By Alan Prendergast
By Michael Roberts
By Michael Roberts
By Amber Taufen
By Patricia Calhoun
By William Breathes
By Michael Roberts
By Melanie Asmar
The settlement calls for a whopping 800 gigawatt-hours (one gigawatt equals a million kilowatts) in electricity savings per year by 2014. "That's much more than they've ever done before," Geller says. "It's about half the level of savings we could get if we had state-of-the-art programs and a commitment like they have in Minnesota. We got half a loaf."
Given the reluctance of the PUC or state leaders to take any initiative on conservation issues -- Governor Bill Owens vetoed two energy-efficiency bills last spring -- the coal plant might end up doing more for renewable energy and DSM programs in the state than any bureaucrat. But several groups that signed off on the agreement acknowledge that they're still waiting to see if the ongoing dialogue with Xcel produces the results they hope for. The company is currently receiving "all-source" bids from independent power producers to meet an expected 2,500 megawatts of additional demand over the next decade. How much wind, gas and other fuels make the short list, expected to be announced in a few weeks, will reveal a great deal about Xcel's priorities.
"Looking back, if I had to do [the settlement] again right now, I feel I would," Baker says. "But that changes every day. Our thing was this would be the last coal plant. If there's coal in this all-source bid and it's accepted by Xcel, then we really look like a bunch of saps."
In June 2004, Leslie Glustrom filed a petition to intervene in the PUC hearings to be held on Xcel's coal-plant proposal. Glustrom had found out about the plant by reading the fine print in the fliers the company sent with its electric bill, and she was curious to see how the environmental community was going to respond.
"I wanted to watch the big guys fight this battle," she says. "I was going to sit in the back row and figure out how this worked."
Glustrom was no stranger to activism. She'd worked for years on efforts to protect the Prescott National Forest in Arizona from various mining, ranching and development threats, only to see half the ponderosa pines in the area wiped out in one year by drought and bark-beetle infestation -- events she's convinced had a great deal to do with man-made climate change. "Climate change," she says, "is something that drives me."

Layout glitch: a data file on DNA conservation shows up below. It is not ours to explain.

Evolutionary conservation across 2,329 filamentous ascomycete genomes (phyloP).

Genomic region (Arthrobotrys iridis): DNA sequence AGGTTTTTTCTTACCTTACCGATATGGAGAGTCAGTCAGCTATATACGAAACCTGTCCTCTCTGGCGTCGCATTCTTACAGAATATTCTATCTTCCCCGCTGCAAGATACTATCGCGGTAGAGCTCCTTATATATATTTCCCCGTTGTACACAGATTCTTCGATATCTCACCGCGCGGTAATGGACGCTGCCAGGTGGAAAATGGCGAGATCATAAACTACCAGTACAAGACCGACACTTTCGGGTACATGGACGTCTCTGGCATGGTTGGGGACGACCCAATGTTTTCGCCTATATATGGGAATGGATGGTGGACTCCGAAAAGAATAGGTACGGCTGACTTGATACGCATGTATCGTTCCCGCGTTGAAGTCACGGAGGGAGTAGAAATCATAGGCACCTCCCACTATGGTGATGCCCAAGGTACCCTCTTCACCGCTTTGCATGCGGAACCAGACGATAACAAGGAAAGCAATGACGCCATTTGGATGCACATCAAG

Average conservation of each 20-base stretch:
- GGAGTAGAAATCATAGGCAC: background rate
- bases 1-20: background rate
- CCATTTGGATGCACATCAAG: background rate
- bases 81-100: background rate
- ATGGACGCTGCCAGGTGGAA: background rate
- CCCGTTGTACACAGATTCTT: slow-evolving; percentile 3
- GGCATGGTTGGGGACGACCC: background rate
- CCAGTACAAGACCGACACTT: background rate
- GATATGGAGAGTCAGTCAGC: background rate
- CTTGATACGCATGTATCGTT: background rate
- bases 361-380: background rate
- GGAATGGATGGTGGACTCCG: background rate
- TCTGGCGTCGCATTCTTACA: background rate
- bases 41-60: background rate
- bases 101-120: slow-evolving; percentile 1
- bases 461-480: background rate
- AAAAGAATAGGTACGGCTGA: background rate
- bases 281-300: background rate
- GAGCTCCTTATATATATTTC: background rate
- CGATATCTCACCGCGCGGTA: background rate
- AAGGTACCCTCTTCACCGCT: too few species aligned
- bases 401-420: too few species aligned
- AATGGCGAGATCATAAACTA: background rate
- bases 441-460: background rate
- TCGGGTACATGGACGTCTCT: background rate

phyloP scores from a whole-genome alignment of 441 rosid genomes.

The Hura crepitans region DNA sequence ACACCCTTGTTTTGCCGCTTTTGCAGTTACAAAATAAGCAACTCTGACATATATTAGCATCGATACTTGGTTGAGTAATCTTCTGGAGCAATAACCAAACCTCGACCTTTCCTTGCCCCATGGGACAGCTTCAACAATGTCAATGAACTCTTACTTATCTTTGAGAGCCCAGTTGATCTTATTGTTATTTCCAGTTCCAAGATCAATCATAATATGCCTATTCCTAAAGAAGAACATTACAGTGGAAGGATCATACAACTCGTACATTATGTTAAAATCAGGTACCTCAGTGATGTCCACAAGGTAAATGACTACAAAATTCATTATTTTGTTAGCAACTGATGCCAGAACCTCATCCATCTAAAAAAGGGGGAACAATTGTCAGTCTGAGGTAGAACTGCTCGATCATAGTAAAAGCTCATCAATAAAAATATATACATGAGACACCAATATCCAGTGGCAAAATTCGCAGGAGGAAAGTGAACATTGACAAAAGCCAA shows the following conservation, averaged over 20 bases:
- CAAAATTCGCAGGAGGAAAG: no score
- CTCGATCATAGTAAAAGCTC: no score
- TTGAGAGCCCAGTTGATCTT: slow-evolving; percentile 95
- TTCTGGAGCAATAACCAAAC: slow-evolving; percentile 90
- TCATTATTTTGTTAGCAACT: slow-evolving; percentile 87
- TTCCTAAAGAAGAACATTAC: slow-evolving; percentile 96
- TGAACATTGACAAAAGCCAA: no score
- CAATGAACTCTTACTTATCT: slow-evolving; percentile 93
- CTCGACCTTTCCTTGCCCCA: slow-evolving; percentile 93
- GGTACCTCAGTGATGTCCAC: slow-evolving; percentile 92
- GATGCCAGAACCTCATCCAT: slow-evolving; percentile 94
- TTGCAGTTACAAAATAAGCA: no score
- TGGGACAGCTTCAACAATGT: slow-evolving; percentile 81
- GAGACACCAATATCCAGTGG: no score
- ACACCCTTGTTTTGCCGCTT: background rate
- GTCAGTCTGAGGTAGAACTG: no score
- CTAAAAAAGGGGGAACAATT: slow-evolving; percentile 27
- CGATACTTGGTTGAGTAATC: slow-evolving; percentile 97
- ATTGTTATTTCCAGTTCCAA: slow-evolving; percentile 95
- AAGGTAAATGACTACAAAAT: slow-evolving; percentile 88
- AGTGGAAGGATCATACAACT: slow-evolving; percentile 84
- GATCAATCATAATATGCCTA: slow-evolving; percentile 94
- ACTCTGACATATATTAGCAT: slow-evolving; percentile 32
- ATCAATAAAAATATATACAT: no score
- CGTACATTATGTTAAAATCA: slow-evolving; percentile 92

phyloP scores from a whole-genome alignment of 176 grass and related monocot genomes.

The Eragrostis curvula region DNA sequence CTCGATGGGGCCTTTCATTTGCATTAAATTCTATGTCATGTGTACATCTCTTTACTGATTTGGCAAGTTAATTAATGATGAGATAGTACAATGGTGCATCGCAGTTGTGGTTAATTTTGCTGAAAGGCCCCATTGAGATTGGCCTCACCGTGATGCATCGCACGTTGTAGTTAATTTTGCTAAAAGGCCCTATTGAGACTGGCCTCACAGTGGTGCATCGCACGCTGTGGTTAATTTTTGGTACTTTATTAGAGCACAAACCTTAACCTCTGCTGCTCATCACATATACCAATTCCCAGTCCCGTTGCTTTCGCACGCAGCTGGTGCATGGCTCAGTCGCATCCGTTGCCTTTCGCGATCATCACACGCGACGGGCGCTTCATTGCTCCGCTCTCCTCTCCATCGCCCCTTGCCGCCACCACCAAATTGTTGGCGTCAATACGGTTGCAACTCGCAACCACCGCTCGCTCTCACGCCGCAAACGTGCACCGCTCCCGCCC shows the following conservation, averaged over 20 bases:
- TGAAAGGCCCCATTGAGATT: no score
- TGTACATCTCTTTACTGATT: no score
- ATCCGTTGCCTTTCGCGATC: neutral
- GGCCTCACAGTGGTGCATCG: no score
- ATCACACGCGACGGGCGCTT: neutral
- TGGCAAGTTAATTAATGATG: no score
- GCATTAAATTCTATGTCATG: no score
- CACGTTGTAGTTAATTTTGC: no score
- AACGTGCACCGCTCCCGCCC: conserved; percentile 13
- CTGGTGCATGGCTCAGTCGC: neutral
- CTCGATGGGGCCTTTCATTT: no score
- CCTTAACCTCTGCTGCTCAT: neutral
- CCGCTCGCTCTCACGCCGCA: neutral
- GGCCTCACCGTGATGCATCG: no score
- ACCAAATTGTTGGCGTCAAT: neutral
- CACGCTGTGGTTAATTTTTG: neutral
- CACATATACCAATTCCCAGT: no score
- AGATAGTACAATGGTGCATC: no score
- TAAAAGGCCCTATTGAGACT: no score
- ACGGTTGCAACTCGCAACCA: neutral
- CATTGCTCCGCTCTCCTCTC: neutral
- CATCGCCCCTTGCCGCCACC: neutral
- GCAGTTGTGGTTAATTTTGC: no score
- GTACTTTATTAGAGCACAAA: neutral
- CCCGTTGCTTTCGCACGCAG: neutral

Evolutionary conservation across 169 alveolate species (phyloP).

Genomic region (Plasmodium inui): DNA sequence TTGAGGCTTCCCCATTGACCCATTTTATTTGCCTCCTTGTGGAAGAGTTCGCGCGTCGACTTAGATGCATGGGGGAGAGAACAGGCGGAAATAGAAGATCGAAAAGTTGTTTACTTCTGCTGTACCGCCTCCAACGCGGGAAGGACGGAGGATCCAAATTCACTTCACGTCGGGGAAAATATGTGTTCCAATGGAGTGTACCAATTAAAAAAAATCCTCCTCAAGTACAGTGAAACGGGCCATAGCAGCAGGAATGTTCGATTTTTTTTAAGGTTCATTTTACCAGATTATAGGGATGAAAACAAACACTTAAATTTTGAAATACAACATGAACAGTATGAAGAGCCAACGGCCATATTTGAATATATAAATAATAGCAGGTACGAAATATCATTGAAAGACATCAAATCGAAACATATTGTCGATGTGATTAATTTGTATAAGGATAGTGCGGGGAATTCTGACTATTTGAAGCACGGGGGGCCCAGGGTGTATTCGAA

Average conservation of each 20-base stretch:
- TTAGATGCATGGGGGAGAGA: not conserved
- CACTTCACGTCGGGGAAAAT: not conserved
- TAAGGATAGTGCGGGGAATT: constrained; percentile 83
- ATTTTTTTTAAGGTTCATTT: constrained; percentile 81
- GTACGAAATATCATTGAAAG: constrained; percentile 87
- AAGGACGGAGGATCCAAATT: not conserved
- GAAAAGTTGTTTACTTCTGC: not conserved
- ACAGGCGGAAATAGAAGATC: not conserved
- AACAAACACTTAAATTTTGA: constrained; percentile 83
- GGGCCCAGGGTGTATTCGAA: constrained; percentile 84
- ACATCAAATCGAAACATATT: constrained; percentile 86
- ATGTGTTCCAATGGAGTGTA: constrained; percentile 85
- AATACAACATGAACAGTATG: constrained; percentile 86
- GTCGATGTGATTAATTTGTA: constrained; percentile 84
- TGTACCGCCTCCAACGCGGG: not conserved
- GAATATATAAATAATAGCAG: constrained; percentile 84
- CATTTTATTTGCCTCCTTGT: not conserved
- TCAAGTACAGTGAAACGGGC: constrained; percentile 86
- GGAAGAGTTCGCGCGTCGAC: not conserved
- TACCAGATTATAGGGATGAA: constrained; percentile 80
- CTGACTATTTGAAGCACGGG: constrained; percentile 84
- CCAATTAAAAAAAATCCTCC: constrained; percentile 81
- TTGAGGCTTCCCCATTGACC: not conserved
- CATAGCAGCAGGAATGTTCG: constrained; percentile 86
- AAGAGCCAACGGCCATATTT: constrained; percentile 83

At the time she attended the first PUC hearing, Glustrom was considering giving up her job running a research lab at the University of Colorado to work full-time on global-warming issues. What happened in that room made her even more determined. "The room was filled with suits," she recalls. "The only other women were Xcel's attorney and one of the commissioners. I was sitting near the door. It was really intimidating, and I've been an activist for a long time."
Much to her dismay, PUC chairman Sopkin called her name shortly after the hearing began. He wanted to know if she was appearing simply as "a citizen of Boulder" or if she had some special interest in the case. Glustrom said she was there as a citizen of Colorado who was concerned about climate change and the costs of the new coal plant. Sopkin told her that the Office of Consumer Counsel is supposed to represent citizens' interests, and that "things like global-warming theory" were outside the scope of the PUC's expertise.
"I don't want to create an exercise in futility for you here to be involved in this case," Sopkin said.
"I'm very willing to take that -- what you might call 'exercise in futility,'" Glustrom replied. "To me, it's an exercise in citizenship."
Sopkin denied her petition to intervene in the case. She could attend the hearings, but she would not be allowed to speak.
"He made it clear he didn't want me in there," Glustrom says now. "After he denied my petition, three or four of the lawyers in the room handed me their cards. At the break, I was just swarmed with people telling me they couldn't believe he'd behaved so badly."
Later, after some research on the relevant statutes, Glustrom decided that Sopkin's claim that she lacked standing to intervene was erroneous. But her efforts to appeal that ruling proved unsuccessful. So instead, she sat on the sidelines and watched the regulatory process take its course. The process, she says, was skewed in favor of Xcel and its coal plant from the start -- to the point that many of the state's own rules were bent or simply ignored.
The plant is one component in Xcel's latest "least-cost resource plan" -- which, under PUC rules, is supposed to develop power sources at the least cost to customers and give priority to clean-energy technologies. Glustrom claims that the company's calculations undervalued the potential contribution of wind, solar and energy-efficiency measures to the total package; for example, the plan estimates that wind stations produce power only 10 percent of the time, when a 30 percent rating is more accurate. Using Xcel's own data, Glustrom found that the "savings" to customers gained by building the plant could be more than matched by aggressive investment in wind and energy-efficiency programs.